Cheaters Never Prosper
There is a lot of pressure regarding higher education, as we are all intimately aware. Whether it is the pressure to get into college, pressure to stay in college, pressure to make the most out of college or pressure to “succeed” (whatever that may mean), sometimes students and their parents resort to desperate measures to accommodate the system.
Karin Klein, of The Los Angeles Times, writes about a high school sophomore in San Mateo County who was caught cheating – plagiarizing another student’s essay – in his Honors English class. His father is taking the case to court because, while he does not deny that his son cheated, he believes that the punishment of being demoted from the Honors English class to a regular sophomore English class is too harsh and will damage his son’s chances of being admitted to prestigious universities. He cites a school rule that says cheating will not result in punishment until the second offense, but the school counters with the fact that all honors students sign a contract at the beginning of the year that promises expulsion from the Honors class if the student is caught cheating.
As much as I understand the desperation and fear of not getting into college, I cannot take the father’s side in this scenario. I noticed that some of the top people in my advanced high school classes would often be the biggest culprits of cheating and plagiarizing, but they never faced consequences. The school’s decision to follow through with their contract is a good example to other students. It shows not only that punishments and consequences do occur for dishonesty, but also proves to parents that the pressure they place on their children to achieve good grades can be counterproductive and misplaced. School should be about getting an education, not a grade point average.
If the student found the Honors English class so demanding and unmanageable, perhaps he should have taken regular sophomore English anyway. Advanced classes are not for everyone, and they seem to simply increase the competition among ambitious students.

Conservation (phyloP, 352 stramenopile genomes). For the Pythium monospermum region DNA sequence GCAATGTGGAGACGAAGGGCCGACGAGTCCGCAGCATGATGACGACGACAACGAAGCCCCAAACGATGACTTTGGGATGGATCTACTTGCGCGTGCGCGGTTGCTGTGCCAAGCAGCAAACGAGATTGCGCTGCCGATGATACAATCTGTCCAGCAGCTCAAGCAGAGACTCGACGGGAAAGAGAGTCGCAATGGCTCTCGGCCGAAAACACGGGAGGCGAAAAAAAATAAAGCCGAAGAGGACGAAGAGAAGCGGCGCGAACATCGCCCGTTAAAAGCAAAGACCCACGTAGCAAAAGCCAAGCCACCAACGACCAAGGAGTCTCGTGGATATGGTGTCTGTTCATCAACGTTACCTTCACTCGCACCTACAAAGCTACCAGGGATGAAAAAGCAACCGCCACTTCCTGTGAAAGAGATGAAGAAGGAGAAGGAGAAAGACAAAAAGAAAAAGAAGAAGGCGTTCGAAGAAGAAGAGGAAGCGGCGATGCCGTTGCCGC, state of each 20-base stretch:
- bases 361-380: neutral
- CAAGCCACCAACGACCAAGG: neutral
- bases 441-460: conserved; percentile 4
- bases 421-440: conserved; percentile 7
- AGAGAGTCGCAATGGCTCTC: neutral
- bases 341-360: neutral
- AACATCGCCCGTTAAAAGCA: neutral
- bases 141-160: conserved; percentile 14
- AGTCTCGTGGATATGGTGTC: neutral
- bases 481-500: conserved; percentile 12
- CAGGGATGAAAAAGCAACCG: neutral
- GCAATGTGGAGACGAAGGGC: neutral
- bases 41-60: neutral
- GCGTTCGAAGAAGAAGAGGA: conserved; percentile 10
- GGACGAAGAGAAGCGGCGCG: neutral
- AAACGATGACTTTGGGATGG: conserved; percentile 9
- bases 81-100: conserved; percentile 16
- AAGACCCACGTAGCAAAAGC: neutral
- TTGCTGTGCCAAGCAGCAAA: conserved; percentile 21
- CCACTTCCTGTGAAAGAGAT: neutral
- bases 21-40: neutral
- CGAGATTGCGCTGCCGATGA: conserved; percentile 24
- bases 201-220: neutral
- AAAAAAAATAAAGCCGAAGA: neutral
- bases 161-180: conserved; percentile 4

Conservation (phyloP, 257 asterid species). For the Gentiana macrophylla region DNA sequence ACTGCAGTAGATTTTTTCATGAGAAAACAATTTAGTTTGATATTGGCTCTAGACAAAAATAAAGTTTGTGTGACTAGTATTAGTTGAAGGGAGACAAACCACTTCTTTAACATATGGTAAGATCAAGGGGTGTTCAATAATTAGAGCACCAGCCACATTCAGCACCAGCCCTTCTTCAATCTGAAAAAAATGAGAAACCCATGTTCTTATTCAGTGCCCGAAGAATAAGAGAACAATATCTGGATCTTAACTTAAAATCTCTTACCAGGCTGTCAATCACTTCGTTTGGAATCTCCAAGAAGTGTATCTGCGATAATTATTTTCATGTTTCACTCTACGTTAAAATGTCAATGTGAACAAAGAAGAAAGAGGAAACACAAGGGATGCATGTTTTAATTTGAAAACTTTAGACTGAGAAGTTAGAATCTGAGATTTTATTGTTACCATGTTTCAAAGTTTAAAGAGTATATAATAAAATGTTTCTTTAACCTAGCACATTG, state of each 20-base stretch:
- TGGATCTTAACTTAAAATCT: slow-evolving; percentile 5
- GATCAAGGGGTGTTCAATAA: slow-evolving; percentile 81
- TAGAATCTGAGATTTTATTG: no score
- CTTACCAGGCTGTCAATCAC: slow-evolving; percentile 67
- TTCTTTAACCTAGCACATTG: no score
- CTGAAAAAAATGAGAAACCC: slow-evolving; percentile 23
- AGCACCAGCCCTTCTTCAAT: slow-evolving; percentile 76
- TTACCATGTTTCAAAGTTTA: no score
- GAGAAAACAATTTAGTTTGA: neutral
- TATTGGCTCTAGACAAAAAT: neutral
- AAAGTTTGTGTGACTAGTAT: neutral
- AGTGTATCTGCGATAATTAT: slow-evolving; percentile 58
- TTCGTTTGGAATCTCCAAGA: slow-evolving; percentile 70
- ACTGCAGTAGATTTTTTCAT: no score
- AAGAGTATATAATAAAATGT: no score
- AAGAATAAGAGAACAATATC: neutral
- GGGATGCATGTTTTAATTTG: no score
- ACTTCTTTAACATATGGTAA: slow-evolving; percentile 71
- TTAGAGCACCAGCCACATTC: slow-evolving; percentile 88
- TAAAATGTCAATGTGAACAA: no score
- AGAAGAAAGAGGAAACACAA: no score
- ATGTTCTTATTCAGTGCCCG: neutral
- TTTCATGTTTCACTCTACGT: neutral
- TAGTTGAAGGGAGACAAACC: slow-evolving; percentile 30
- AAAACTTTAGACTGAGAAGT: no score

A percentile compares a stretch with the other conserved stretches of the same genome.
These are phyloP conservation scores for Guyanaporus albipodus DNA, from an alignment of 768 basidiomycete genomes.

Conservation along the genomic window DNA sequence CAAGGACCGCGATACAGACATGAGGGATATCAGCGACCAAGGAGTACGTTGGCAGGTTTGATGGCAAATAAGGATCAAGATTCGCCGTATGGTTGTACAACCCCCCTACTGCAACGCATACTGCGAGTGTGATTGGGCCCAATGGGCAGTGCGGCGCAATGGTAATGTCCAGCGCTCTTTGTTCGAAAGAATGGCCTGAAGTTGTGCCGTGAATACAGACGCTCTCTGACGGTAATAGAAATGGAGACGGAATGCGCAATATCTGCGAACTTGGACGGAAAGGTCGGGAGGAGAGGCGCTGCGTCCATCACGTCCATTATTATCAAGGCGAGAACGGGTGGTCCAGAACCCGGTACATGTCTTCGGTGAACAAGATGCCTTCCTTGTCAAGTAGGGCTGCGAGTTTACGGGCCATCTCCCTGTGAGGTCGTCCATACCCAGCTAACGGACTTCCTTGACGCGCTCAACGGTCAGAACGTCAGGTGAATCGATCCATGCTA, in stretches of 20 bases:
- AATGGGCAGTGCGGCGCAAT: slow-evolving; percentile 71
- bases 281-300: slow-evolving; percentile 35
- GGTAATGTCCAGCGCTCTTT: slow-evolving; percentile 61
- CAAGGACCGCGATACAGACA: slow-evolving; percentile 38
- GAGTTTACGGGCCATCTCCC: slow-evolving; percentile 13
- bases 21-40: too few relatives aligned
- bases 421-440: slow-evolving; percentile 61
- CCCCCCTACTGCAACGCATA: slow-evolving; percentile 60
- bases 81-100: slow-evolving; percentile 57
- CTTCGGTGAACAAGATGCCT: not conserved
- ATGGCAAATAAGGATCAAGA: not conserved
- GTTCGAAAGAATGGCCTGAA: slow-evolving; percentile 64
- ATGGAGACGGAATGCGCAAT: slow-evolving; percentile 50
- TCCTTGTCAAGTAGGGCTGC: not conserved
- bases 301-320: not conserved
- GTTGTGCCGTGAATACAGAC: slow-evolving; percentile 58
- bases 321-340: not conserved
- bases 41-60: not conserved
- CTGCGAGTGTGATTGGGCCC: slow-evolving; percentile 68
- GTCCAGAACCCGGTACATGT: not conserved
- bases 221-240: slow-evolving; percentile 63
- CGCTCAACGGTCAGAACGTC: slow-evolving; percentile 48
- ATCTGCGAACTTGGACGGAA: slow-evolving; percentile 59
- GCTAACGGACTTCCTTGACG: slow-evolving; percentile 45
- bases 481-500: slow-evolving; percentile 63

His father, meanwhile, is only drawing more attention to the matter than if he were simply to accept his son’s punishment. Whether his son even wants to remain in the Honors English class or what his plans are for college is not mentioned at all in the article. The school will still allow him to participate in the International Baccalaureate program next year, so he and his family should be grateful that the school’s decision will not completely eliminate him from the competitive pool of college-bound students at his school.
It is unfortunate that the student will be forced out of the program and that his plight has become so widely known, but ultimately, cheating is not a good habit to get into. UC Irvine has a very strict policy on plagiarism and cheating that is shared by every professor and teaching assistant in the beginning of every class, every quarter. In fact, cheating seems to be one of the worst and most frequently committed offences at this institution. Many students who get caught cheating may have carried these habits from high school. The consequences for such acts only get more strict the further you go in education, so perhaps it is fortunate for this young student that he learns his lesson now.
His father should also recognize this and what effect reentering the Honors English course may have on his son’s grades and social life at the school. It is difficult to come to a consensus on what counts as right or wrong, but I think it is safe to say that cheating should not be condoned or let off.
Karam Johal is a second-year women’s studies major. She can be reached at firstname.lastname@example.org.